A walk from this relatively easy muddy path slowly turns into an upward incline in high grass. The trail gets narrower, the slopes get steeper and the winds grow a new set of teeth. As you continue your climb, from wide-open spaces, you find yourself walking farther and farther away from the sounds of civilization to an assortment of howling winds and soothing chirps of the birds - sometimes even screaming silence with the rustle of dry leaves crushing under your footsteps as you walk. Tall ferns, taller trees, and the ground stapled with pine needles – you have now entered the enchanting forest. It is not a difficult climb but it has a sense of elasticity – it seems to stretch on because there is just so much for the brain to process and store. Once above the treeline, you are invited to open lands with mountains covered with all shades of green. From this height, you get a glorious view of the entire valley below. Take the time to absorb the sights, the sounds, and the taste of the air from this beautiful part of the world because you are now about to enter the zone where your senses are likely to surrender part of their efficiency to the cold.
To reach our first campsite, you have to do something peculiar. Take your shoes and your socks off, tie them together – hang them around your neck, roll up your pants and dip your feet in icy cold glacial water to cross the stream. If you are fearful or in doubt, there’s plenty of mountain sheep who’d lead the way to show you how it’s done!
The trail has some of the most beautiful campsites waiting to be wandered and explored. This one, in particular, is littered with hundreds of baying sheep, curious dogs, and unfettered horses all taking turns to come sniffing your necks like gentle lovers. The campsite also opens up a show of even bigger peaks and gives you the first sight of your target – Friendship Peak.
The next campsite, Lady Leg – which is curiously shaped like a leg and hence the name, is three hours away from here. You get a front-row seat to a dramatic cloud show, bursting colors, and of course grand mountain peaks at this campsite. Friendship peak looks really accessible from here – in fact, it looks like it’s a stone-throw away (of course that’s only if you are Hercules). As you sit there squinting your eyes and twisting your neck in all directions to figure out the obscure shape of the leg, the toilet seats have gotten a bit chillier but the bathroom views are all the rage.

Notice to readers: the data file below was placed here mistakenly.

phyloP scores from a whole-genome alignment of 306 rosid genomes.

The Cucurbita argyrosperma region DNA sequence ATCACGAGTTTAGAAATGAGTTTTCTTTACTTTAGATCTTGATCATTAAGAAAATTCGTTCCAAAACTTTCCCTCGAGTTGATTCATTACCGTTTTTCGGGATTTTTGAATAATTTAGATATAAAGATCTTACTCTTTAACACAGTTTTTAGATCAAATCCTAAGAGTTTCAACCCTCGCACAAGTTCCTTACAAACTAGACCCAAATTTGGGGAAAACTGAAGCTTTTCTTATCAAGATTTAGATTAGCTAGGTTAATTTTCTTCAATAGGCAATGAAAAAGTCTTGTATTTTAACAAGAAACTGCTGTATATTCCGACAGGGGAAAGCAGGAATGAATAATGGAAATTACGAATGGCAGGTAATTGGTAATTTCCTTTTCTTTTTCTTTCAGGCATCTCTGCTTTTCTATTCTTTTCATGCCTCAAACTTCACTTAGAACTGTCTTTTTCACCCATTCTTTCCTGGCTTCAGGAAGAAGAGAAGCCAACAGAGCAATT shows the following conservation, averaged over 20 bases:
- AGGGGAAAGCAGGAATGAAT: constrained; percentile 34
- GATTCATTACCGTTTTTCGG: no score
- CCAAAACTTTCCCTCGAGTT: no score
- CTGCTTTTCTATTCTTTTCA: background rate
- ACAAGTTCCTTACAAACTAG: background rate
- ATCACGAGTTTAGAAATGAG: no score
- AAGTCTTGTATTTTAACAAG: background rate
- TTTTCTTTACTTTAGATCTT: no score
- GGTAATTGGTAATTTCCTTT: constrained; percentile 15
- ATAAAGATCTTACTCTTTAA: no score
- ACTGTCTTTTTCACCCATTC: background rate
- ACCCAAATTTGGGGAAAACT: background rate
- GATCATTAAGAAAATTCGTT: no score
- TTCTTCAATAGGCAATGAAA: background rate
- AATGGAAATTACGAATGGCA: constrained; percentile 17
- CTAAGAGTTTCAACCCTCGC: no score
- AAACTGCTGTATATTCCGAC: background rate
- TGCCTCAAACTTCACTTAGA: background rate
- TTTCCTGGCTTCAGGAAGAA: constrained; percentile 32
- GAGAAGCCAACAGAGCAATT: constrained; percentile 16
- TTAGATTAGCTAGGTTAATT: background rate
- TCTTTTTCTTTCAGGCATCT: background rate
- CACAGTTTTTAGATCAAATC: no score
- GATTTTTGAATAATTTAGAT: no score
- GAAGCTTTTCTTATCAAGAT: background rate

We know it’s hard with the cold, but do try to get up early in the morning to witness the sun showering its golden light on the icy dome of the mighty Hanuman Tibba to one side and a gradual show of colors on the Pir Panjal range on the distant mountains on the other side.
This campsite is your last chance to soak in the freshness of the glow of rolled-up ferns and the morning dew from the green grass. From here on, we will be making our way into a snowy wonderland. If white had 50 shades, here is where you will find all of them. It’s a wide expanse of monochrome with little glimpses of brown from the exposed rocks. What it lacks in variety of color, it makes up for in its interesting, almost galactic landscape. Random snow blocks jutting out from the ground in various shapes make your climb anything but easy and everything but boring. The formations in the snow, the colors when it interacts with the light and all its heights and depressions, it is a whole different world.
The beauty of the trail is that each terrain you encounter needs special skills and getting used to. Green meadows, tall forests, mushy ground, prickly trees, high boulders, deep snow, pushy streams, and violent winds, it’s got it all. Each time you find yourself getting comfortable with a specific terrain, it’s time to move on to the next phase – it is almost like the mountain is teasing you to push you out of your comfort zone – are you up for the game?
Highlight 3: It has an Elite Circle of Neighbours
We are sure it is humble about this but Friendship Peak runs in some influential circles. The climb along the way presents surprises in the form of glimpses of the highest peaks in the Pir Panjal and Dhauladhar ranges.
(Disclaimer: some major-name dropping is now about to begin.)
This 6,001M challenging peak which lies in the Pir Panjal Range gives you a balmy smile from your far right on the Advance Base Camp. It is also one of the peaks you witness the sun rising over when you are at the col during Summit Push. This peak finds its acclaim in being highly technical and fairly elusive in the sense that it is very rare to find favorable circumstances to be able to scale the mountain all the way to the summit.